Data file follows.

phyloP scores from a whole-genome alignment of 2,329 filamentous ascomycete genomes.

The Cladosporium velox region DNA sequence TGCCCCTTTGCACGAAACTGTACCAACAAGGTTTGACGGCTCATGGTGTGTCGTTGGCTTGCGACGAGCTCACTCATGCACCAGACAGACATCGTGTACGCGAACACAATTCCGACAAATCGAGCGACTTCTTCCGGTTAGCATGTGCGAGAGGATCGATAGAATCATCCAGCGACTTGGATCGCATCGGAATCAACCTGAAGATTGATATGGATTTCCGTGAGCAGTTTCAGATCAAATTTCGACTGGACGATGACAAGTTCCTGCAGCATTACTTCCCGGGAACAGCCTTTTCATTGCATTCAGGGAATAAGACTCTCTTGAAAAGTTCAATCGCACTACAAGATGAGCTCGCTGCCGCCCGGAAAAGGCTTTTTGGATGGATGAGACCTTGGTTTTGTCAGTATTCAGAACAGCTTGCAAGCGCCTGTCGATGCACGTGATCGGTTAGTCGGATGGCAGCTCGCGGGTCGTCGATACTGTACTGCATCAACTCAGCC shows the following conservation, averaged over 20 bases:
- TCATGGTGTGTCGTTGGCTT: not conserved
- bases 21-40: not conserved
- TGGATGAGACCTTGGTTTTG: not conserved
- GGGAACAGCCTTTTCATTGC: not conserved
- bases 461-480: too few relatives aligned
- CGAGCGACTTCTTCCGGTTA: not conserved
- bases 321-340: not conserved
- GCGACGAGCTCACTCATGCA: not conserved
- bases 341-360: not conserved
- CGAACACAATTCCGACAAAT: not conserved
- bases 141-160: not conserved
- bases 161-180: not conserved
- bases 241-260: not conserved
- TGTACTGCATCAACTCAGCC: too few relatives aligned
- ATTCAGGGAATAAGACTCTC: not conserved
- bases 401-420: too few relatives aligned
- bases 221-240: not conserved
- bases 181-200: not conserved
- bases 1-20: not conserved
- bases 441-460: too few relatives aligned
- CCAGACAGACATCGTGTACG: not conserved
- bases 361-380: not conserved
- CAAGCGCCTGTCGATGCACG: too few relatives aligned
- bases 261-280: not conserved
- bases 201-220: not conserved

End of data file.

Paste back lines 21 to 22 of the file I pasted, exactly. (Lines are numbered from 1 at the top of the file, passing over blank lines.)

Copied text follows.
- bases 1-20: not conserved
- bases 441-460: too few relatives aligned